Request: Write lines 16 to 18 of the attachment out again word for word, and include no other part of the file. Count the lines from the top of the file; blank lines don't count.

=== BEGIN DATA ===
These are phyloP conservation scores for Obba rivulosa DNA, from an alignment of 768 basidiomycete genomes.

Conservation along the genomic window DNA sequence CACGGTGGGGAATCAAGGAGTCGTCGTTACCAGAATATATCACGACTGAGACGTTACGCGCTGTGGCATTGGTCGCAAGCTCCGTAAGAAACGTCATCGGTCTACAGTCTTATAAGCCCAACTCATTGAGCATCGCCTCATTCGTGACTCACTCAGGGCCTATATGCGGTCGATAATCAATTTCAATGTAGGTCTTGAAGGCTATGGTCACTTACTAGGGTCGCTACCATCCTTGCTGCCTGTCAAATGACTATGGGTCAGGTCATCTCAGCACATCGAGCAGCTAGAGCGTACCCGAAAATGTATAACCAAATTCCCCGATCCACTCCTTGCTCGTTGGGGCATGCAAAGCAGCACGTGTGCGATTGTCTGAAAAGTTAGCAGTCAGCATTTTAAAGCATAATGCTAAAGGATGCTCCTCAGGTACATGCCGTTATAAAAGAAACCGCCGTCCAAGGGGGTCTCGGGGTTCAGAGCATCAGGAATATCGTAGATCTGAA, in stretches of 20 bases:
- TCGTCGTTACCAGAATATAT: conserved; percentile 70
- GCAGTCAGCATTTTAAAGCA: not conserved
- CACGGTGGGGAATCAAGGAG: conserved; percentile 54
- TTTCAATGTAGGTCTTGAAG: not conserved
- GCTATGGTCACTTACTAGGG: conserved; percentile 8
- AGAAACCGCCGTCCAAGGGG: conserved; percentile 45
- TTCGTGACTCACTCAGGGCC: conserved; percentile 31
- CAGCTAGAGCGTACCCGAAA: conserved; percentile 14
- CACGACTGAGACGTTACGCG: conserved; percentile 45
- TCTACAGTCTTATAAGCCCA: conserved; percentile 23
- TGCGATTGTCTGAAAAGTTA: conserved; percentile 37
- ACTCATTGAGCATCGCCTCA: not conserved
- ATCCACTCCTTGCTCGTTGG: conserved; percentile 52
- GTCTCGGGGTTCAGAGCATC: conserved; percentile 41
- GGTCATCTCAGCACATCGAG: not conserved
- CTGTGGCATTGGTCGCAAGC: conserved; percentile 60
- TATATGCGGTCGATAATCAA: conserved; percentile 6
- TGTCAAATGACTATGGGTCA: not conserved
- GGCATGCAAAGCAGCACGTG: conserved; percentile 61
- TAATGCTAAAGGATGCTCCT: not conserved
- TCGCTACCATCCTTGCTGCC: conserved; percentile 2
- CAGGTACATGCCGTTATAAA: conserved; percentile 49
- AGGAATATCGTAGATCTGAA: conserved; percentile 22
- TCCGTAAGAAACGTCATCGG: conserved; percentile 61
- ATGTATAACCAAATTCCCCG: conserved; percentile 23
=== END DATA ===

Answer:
- GTCTCGGGGTTCAGAGCATC: conserved; percentile 41
- GGTCATCTCAGCACATCGAG: not conserved
- CTGTGGCATTGGTCGCAAGC: conserved; percentile 60